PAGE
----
Delay as Agenda Setting
Executive Summary — A common business (and life) practice involves delaying a decision in order to avoid immediate commitment. James J. Anton (Fuqua School of Business) and Dennis A. Yao (HBS) discuss ways in which delaying or, alternatively, speeding up commitment can be a valuable tactic, how these tactics influence the actions of other decision makers, and ways in which such actions affect other decisions. Changing the speed at which a decision is made affects how others allocate resources to influence how that and other decisions will eventually be made. The researchers identify two tactics associated with changing decision speed: "pinning" and "focusing." Key concepts include:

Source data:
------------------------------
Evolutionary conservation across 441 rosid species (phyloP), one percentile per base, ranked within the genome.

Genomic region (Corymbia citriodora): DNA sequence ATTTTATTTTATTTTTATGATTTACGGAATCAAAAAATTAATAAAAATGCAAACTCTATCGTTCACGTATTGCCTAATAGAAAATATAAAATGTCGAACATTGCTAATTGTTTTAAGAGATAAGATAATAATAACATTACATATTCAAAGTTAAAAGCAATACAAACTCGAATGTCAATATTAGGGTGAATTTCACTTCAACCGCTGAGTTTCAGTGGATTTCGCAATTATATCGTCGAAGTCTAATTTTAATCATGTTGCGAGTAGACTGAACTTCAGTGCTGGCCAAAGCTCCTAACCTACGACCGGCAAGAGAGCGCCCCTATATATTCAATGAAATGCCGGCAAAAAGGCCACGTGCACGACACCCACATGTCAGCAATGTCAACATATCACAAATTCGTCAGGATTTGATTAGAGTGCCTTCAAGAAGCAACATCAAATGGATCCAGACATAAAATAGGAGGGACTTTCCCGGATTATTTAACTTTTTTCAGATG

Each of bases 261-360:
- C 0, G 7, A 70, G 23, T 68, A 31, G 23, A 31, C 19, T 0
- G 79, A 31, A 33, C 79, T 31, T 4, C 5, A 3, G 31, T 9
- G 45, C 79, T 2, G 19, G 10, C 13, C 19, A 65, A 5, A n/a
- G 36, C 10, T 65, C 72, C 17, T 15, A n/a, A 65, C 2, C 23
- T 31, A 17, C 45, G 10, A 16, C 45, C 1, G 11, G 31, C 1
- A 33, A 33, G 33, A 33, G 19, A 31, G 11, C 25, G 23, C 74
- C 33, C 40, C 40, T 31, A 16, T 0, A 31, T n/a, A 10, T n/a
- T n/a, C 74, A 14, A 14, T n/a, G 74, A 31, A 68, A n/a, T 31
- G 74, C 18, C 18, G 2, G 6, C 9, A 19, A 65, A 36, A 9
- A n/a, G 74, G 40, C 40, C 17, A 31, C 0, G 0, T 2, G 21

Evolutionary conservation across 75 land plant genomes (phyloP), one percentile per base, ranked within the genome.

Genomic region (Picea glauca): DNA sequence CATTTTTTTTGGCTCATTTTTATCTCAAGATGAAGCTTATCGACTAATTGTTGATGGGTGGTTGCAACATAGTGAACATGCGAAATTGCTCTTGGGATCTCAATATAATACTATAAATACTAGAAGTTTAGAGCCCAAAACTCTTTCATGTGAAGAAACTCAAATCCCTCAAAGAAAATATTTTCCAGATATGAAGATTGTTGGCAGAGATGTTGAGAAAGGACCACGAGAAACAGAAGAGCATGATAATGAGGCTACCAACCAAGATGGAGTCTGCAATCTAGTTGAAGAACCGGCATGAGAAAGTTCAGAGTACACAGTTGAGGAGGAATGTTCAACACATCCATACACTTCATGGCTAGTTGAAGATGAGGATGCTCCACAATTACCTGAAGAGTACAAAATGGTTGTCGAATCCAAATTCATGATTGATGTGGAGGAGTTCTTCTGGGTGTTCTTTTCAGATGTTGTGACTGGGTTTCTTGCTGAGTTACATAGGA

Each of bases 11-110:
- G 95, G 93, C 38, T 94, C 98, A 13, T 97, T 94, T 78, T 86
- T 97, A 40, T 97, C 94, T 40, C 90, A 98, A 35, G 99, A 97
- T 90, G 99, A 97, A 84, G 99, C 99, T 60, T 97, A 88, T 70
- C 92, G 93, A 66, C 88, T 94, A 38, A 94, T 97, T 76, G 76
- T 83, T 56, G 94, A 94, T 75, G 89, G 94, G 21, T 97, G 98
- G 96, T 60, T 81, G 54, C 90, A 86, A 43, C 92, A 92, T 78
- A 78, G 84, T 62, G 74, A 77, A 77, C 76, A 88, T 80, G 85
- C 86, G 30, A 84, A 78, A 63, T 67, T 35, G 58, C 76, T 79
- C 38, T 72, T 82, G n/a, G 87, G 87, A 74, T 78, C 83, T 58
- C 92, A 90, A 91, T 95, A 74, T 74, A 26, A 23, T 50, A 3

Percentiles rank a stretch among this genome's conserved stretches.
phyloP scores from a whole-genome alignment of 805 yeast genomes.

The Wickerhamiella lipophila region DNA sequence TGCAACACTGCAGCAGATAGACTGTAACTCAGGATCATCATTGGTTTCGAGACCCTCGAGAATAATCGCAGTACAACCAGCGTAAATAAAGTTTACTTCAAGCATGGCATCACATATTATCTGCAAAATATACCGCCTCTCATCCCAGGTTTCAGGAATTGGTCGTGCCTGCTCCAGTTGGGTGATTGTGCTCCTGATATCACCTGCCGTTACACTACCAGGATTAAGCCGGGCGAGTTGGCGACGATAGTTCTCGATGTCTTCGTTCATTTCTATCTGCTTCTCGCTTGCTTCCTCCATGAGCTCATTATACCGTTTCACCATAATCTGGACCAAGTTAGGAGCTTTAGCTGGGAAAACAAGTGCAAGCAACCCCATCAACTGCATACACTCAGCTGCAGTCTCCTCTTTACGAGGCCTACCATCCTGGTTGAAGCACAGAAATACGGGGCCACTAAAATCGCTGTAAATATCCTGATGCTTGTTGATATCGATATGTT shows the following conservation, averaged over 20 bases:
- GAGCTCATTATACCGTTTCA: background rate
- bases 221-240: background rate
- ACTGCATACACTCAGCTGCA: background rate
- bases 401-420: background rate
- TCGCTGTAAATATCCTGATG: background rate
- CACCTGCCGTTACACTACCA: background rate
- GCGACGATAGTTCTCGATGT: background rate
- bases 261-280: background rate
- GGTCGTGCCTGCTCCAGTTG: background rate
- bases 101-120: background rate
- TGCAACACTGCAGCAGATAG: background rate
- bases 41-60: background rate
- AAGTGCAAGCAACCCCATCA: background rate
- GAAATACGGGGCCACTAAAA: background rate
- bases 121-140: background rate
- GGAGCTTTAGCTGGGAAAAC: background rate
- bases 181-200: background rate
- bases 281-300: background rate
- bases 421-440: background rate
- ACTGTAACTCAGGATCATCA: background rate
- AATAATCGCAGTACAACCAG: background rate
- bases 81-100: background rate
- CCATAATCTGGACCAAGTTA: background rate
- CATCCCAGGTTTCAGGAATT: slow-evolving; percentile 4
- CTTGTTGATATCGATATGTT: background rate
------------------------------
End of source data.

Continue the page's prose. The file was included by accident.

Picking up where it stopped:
- Commitment-avoiding can be a valuable tactic in that delaying a decision will greatly affect the actions of other decision makers-including both allies and rivals.
- Pinning involves taking actions that "pin" a rival decision maker's resources to one decision, thus reducing the rival's influence on other decisions.
- Focusing involves speeding up a decision, which frees up an ally's resources for use on other decisions.
We examine a multi-issue dynamic decision-making process that involves endogenous commitment. Our primary focus is on actions that impact delay, an extreme form of lack of commitment. Delay is strategically interesting when decision makers with asymmetric preferences face multiple issues and have limited resources for influencing outcomes. A delayed decision becomes part of the subsequent agenda, thereby altering the allocation of resources. The opportunity to delay decisions leads the players to act against their short-run interests by changing the expected decision delay. We characterize delay equilibria and explore how delay affects agenda preferences and, when possible, bargaining.